By Martin Rigby
The Titanic disaster is THE major shipping disaster of all time. More lives have been lost in other shipwrecks/sinkings but the Titanic remains the iconic disaster.
There were of course plenty of links to Liverpool at the time of Titanic’s fateful maiden voyage in April 1912 and the documentary evidence that can be accessed relating to her crew and families is a huge bonus for genealogists interested in Titanic links.
Millions of words have been written about the disaster and a new exhibition at the Merseyside Maritime Museum is helping to rekindle interest in the fateful day when the ‘unsinkable’ leviathan went down into the icy depths of the Atlantic after striking an iceberg.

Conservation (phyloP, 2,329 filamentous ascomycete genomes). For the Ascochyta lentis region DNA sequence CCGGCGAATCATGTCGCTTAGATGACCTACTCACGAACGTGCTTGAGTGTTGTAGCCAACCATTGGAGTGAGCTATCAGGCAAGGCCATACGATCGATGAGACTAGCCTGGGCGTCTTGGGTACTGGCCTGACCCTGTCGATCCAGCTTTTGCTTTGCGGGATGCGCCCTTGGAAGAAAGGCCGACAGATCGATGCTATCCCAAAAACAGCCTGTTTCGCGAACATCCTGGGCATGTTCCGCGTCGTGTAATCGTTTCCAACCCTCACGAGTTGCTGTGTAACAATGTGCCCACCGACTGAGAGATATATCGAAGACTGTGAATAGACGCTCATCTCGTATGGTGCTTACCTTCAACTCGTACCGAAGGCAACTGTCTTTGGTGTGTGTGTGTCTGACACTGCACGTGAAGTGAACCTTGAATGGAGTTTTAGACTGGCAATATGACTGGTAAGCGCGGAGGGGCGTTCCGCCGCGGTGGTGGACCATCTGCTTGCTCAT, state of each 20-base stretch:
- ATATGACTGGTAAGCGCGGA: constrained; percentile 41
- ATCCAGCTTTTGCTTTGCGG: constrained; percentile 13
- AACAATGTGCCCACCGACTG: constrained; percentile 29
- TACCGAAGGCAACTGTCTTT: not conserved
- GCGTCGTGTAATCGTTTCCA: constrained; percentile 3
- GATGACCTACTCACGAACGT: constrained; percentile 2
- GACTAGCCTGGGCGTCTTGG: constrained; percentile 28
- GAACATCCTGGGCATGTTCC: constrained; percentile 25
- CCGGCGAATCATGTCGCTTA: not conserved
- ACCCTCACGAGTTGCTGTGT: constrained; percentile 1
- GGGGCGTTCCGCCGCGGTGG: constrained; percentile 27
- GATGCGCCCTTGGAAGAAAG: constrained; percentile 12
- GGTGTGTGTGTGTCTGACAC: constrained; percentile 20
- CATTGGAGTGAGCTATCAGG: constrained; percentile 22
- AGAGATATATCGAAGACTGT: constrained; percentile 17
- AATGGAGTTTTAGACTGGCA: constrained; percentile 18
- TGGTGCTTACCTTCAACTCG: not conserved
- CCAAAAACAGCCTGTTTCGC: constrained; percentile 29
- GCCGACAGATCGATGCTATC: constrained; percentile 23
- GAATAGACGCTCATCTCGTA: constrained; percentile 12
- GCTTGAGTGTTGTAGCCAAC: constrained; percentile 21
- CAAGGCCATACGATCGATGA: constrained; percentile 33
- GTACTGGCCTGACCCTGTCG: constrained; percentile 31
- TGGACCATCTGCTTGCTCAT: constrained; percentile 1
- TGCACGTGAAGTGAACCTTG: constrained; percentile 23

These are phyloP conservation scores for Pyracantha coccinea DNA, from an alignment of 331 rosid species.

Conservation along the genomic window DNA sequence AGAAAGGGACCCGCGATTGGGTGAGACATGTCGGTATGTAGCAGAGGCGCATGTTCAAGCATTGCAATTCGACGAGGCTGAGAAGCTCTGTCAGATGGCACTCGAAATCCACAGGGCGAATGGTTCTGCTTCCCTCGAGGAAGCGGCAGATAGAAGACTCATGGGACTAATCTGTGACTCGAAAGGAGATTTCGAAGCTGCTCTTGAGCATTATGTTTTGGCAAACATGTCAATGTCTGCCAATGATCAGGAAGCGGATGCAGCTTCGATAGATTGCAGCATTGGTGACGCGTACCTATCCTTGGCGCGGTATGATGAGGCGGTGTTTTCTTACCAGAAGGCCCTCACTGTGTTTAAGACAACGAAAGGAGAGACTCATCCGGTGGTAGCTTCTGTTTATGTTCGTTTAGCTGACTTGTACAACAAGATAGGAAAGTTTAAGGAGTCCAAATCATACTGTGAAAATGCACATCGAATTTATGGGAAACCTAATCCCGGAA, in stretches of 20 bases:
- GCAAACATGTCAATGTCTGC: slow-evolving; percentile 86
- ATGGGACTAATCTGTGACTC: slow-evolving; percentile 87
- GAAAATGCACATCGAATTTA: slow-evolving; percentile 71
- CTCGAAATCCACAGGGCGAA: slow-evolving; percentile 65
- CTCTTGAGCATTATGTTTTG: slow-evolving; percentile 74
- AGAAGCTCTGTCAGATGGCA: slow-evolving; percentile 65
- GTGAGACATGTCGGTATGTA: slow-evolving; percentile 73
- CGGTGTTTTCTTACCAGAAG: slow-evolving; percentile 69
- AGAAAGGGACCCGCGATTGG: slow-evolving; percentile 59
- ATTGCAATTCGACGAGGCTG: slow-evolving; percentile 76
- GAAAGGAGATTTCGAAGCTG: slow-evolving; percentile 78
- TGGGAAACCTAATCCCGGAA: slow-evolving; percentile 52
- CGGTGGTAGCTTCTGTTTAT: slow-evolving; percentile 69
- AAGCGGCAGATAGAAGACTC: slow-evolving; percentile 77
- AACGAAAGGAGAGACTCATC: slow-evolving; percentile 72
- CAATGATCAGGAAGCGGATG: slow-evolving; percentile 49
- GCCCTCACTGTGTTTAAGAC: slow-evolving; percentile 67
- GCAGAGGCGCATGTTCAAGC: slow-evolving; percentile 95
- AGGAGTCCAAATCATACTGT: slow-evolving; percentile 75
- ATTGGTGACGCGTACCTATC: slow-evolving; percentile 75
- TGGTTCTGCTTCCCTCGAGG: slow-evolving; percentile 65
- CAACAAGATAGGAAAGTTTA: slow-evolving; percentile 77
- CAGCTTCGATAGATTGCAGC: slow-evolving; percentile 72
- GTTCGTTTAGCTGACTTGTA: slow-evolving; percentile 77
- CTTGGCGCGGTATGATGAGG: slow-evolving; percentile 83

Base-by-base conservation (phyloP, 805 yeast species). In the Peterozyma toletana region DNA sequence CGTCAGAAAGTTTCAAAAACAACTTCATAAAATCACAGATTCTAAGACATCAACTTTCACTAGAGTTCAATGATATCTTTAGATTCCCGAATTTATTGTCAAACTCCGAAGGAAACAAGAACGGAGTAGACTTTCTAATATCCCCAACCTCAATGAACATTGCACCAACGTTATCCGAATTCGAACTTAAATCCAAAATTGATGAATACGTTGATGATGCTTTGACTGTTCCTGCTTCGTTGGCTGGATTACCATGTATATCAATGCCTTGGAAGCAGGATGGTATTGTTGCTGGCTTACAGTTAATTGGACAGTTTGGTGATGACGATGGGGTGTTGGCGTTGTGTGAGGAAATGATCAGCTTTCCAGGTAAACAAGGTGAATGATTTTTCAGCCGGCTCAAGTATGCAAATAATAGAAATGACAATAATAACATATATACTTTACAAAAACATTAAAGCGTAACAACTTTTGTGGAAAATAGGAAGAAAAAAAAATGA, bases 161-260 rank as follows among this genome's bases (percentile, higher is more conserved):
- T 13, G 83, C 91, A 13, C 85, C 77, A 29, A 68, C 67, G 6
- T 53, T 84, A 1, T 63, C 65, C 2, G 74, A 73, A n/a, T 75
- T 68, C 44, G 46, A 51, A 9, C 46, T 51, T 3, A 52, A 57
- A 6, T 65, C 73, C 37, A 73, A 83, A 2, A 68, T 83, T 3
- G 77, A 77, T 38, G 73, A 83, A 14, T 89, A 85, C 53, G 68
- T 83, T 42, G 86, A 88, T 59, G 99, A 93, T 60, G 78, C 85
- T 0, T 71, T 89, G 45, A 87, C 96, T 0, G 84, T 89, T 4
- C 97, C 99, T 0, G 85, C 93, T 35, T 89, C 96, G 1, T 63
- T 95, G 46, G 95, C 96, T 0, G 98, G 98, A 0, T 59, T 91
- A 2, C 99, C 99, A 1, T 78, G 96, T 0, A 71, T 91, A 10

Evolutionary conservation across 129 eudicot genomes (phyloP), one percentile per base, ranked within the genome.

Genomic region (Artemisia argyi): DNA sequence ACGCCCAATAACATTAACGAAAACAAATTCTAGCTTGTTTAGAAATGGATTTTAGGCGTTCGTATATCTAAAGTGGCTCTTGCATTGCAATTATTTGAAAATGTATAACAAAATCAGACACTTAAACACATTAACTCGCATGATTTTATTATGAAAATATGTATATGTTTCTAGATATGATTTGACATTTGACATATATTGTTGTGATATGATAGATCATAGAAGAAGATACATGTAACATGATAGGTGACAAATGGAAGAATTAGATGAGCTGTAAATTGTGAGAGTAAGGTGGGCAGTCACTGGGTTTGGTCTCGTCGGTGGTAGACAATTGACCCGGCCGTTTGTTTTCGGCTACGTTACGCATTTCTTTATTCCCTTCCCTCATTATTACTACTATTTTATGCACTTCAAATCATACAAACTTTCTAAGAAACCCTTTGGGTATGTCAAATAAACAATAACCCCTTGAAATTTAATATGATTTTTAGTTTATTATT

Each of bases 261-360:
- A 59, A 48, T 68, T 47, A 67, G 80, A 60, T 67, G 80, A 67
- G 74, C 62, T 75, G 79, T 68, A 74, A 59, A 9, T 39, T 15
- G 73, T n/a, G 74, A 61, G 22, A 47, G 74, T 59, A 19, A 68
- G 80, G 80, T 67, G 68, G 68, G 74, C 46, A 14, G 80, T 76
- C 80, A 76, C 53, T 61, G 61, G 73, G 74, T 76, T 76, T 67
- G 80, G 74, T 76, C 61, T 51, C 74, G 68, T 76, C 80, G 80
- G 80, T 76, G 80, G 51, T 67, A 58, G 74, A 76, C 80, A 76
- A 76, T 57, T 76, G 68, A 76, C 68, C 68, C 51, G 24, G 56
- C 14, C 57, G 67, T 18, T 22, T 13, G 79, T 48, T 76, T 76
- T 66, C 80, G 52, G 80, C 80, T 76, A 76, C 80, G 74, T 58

Some 1,500 lives were lost while the survivors were plucked from flimsy lifeboats as they were tossed around in the ocean.
Objects salvaged from around the wreck and recently put on display at the museum include a wrist watch, spectacles, a White Star Line cup, a lead ventilation grille, a gold wristwatch, five tie pins and a five dollar bank note.
The items are on display after the Titanic’s salvors presented them to the Liverpool and London Steamship Protection and Indemnity Association, which in turn loaned them to the museum.